The preceding chapters mostly ignored the structure of the deal. When the timing of the closing of a merger was discussed, I alluded briefly to the difference in speed with which tender offers or mergers are completed. Differences between tender offers and mergers run deeper, and this chapter describes the structure of mergers in more detail.
A merger is a structure where two companies are integrated into a single entity. The buyer is normally the surviving corporation, and the target ceases to exist as it is integrated into the buyer. Target shareholders receive cash, stock of the acquirer, or a mix of both. The acquirer buys the target firm directly.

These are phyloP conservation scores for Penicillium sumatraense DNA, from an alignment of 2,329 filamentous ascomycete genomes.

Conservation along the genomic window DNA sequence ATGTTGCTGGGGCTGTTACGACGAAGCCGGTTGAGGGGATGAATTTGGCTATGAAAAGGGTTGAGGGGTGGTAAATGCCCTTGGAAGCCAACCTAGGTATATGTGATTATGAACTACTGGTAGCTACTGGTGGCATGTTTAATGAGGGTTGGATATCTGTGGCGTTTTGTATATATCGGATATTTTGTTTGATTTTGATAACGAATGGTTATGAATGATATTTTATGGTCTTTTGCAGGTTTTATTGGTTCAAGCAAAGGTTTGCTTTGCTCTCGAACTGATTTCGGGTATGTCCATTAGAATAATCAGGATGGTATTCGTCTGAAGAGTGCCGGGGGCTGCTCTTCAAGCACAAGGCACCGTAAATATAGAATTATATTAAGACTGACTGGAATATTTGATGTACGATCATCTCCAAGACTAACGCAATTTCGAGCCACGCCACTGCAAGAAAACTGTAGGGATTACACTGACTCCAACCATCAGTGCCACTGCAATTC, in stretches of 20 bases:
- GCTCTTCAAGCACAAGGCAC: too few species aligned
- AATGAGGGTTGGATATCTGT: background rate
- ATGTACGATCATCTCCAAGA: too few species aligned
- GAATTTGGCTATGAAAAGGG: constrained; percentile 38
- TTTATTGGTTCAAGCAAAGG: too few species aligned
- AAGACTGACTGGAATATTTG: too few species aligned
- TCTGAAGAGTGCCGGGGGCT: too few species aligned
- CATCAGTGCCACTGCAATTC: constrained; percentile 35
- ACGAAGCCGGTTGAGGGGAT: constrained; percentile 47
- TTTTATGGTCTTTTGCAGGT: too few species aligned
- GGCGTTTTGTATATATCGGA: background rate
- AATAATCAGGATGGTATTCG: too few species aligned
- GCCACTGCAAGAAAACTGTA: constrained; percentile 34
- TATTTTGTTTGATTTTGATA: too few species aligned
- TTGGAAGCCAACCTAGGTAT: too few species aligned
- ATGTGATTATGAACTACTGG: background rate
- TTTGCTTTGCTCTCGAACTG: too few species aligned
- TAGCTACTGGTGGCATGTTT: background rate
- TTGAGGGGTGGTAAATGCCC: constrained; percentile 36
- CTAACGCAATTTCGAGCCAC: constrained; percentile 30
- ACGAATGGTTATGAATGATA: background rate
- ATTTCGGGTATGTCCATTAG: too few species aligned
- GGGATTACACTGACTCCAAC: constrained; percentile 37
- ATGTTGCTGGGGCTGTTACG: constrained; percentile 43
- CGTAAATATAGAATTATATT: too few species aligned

In contrast, in a tender offer, the acquirer buys the shares of the target firm from the target's shareholders. Therefore, a second step is needed to complete the transaction: a merger in which the target is merged into the acquirer.
Both structures, mergers and tender offers, are used in all major jurisdictions, although their names in specific implementations vary. Table 6.1 shows the nomenclature for various countries. In Canada, statutory mergers are called amalgamations, whereas a scheme of arrangement is a plan of arrangement. Despite the linguistic differences, both are mergers. Table 6.1 shows which types of transactions are available in different common law jurisdictions.
Table 6.1 Mergers and Tender offers in several common law jurisdictions